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  • Manuel Heriberto Peña (1942–2019)
  • Pat Jasper

The fields of folklore, ethnomusicology, and anthropology mourn the loss of colleague Manuel Heriberto Peña on March 9, 2019, in Clovis, California. After a sudden onset of illness in late 2018 and resulting hospitalization, Manuel passed away at home in the company of family. [End Page 352] Retired from Fresno State University in 2004, Manuel had contributed to the university and to Chicano Studies, and in his honor, the university flew their national and state flags at half-staff the day of his memorial.

Manuel was a Texan, a Tejano by birth, and, like many Texas Mexican families of his generation, the Peñas moved around Texas following the agricultural harvests, eking out a living as farmworkers. He was born in Weslaco, Texas, in 1942, and, as the child of migrant workers and as one himself, he often did not enjoy a full year of schooling in his younger days. Yet that experience did not deter him in any way.

Instead, it propelled him. Countering his father's dire assertion, "¿A donde va el buey que no are?" [Where can the ox go where he won't have to plow?]—in other words, hard work, drudgery, and poverty were the destiny of their people—Manuel continued his schooling by acquiring a bachelor's and a master's degree from Fresno State University, before earning his PhD at the University of Texas at Austin in 1981, following the completion of his award-winning dissertation.

Manuel entered the now-dismantled UT Austin Folklore program in the Fall of 1977. He came into folklore a tad older than most of his fellow students, with a fabulous young family making up a part of the picture, and an undeniable sense of mission. His passion for the manner in which folklore could offer a compelling and authoritative perspective on his community was palpable. And he came to work with the master himself, Don Américo Paredes.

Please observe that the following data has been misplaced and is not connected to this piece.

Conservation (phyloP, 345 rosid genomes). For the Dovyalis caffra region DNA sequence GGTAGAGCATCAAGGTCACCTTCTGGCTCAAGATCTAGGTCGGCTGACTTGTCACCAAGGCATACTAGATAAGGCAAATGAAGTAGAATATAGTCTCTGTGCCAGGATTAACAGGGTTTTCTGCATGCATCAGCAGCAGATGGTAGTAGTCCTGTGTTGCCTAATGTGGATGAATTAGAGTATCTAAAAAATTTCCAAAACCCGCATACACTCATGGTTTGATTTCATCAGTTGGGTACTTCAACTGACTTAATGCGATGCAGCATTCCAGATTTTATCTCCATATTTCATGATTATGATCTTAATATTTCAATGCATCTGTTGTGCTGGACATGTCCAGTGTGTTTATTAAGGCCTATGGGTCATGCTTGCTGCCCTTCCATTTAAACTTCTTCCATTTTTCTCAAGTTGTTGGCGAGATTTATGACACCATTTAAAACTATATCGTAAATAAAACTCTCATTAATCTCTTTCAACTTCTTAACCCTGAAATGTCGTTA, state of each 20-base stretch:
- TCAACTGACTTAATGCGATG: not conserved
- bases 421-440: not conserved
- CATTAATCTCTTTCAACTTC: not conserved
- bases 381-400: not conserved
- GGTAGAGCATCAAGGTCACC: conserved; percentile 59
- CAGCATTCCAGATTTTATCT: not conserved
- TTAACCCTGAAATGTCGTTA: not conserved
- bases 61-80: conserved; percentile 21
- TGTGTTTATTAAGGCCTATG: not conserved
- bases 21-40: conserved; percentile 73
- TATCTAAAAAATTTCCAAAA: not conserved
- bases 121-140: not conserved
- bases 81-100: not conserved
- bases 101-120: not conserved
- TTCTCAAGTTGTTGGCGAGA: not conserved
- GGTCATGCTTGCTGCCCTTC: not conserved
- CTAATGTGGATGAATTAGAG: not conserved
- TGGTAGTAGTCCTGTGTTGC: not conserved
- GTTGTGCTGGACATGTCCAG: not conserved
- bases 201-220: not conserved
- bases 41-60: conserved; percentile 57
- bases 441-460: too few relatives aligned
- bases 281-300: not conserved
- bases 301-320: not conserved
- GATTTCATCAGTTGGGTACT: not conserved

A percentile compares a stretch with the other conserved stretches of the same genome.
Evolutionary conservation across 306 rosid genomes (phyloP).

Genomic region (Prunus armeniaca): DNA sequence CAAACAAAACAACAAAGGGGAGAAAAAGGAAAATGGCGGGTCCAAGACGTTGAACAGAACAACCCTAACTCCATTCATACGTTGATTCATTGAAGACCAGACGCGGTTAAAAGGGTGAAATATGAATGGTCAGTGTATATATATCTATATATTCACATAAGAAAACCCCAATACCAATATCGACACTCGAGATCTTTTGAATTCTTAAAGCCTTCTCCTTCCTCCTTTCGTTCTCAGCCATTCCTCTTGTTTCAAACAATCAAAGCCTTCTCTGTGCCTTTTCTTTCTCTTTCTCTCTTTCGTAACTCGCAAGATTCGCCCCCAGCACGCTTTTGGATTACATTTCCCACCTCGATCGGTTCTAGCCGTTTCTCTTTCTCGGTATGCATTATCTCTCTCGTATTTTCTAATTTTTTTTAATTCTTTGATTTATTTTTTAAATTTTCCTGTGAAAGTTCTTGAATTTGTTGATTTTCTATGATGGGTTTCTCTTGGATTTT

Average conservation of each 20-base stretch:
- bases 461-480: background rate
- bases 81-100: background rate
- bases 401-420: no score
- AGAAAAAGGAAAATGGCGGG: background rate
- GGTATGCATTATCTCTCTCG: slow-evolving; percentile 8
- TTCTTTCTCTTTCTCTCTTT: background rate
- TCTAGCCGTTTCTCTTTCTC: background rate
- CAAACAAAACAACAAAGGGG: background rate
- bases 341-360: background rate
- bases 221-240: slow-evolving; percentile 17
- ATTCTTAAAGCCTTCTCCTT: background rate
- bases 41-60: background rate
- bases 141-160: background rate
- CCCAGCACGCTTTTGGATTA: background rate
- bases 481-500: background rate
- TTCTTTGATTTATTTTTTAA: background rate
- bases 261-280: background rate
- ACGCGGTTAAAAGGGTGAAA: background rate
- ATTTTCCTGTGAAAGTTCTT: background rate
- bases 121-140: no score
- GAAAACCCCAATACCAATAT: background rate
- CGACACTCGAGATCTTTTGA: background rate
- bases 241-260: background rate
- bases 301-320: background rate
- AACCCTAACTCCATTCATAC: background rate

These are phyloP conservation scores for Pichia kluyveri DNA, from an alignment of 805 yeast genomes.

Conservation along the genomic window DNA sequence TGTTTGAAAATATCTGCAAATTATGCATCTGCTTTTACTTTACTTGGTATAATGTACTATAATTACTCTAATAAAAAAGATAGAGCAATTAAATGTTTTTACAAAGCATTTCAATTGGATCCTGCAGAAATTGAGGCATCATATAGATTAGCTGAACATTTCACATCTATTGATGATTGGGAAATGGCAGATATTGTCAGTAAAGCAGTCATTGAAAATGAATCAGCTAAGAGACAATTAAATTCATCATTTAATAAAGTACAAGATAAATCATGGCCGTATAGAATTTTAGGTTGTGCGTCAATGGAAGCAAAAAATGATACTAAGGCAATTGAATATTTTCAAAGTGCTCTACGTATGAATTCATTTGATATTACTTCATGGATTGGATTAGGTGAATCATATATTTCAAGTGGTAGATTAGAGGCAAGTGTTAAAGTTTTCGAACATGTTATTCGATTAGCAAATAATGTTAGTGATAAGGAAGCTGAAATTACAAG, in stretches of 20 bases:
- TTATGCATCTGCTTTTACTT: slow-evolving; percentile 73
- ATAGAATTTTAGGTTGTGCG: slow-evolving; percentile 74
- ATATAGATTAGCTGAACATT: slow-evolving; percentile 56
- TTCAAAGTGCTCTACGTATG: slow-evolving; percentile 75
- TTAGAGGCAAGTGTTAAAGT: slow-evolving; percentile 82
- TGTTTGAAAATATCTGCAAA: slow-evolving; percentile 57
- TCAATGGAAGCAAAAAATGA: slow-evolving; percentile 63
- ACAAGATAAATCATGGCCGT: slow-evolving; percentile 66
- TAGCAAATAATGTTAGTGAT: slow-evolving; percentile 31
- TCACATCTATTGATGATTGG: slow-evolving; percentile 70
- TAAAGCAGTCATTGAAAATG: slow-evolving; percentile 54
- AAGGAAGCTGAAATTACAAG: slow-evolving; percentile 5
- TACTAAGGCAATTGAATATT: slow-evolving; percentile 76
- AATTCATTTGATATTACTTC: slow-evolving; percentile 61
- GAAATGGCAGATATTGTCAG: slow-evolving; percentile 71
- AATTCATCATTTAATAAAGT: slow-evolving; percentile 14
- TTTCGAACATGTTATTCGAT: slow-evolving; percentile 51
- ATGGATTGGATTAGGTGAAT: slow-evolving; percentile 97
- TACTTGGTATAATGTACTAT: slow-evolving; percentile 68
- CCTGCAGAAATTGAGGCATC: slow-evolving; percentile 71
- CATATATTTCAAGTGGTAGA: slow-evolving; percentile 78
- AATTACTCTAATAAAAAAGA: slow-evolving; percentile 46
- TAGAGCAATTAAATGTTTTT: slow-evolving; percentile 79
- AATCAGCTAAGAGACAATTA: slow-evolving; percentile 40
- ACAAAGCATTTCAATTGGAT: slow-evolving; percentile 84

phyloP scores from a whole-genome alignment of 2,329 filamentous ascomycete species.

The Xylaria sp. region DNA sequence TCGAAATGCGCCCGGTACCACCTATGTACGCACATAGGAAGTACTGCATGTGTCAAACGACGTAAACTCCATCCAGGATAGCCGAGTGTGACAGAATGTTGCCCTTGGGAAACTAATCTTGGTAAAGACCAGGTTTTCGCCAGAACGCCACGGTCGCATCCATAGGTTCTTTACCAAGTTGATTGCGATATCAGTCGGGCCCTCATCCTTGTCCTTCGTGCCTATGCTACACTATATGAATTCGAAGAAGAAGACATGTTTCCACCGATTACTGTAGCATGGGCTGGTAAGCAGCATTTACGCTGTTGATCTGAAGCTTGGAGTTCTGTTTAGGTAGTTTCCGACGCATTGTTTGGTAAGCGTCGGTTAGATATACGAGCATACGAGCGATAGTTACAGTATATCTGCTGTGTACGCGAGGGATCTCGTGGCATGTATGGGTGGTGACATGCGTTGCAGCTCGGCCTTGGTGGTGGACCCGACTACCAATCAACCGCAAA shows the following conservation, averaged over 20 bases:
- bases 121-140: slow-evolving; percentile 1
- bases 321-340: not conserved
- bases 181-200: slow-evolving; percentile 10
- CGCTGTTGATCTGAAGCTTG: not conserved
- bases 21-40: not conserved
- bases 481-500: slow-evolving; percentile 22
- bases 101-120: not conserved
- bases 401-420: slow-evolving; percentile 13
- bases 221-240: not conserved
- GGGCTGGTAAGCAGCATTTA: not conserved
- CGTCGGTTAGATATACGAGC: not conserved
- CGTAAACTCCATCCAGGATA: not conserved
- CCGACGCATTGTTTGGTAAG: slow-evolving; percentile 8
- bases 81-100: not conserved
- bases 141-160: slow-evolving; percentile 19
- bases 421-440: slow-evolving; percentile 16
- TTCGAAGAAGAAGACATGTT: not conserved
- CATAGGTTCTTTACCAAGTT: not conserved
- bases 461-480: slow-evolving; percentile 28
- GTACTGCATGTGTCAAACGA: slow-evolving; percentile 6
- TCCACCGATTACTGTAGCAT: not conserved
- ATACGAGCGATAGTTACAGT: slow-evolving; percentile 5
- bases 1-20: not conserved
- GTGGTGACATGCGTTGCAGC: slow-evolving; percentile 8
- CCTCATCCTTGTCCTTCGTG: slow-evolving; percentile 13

In that setting, his more advanced training and more adult-like obligations gave Manuel an air of seriousness, and he pursued his coursework accordingly. But he was also a trickster and a cut-up, finding nicknames for his fellow students in the small program and continuing to use them as all matured in age and stature in the field.

In addition to Paredes, Manuel worked closely with noted ethnomusicologist Gerard Béhague and with Richard Bauman, director of the UT Austin Folklore program at that time. The remarkable work Manuel was doing as he crafted his dissertation, exploring and investi gating the working-class roots of a style of music completely rooted in the Texas experience, wasn't fully apparent to all.

The publication of that dissertation, which became his book The Texas-Mexican Conjunto: History of a Working Class Music (University of Texas Press, 1985) made the importance of his work completely clear. In many ways, its revolutionary findings and insights echoed the groundbreaking work of his mentor Paredes (With His Pistol in His Hand: A Border Ballad and Its Hero, University of Texas Press, 1958). The two books mined the music of the Texas-Mexican experience to reflect its unique history but also to make the case that operating within a cultural community and interpreting that community from its own perspective and on its own terms were absolutely necessary—and a much neglected approach at that time.

Throughout his teaching career, Peña enjoyed visiting professorships across the country. He spent time at the University of Houston; the University of Michigan at Ann Arbor; the University of California, Berkeley; and the University of Texas–Pan American. In addition to scores of articles, reviews, and liner notes, he went on to author The Mexican American Orquesta: Music, Culture, and the Dialectic of Conflict (University of Texas Press, 1999); Música Tejana: The Cultural Economy of Artistic Transformation (Texas A&M University Press, 1999); Where the Ox Does Not Plow: A Mexican American Ballad (University of New Mexico Press, 2008); and American Mythologies: Semiological Sketches (Routledge, 2012).

Like his mentor Paredes, Manuel was a scholar of the music but an extraordinary performer as well. He played guitar and trumpet and...


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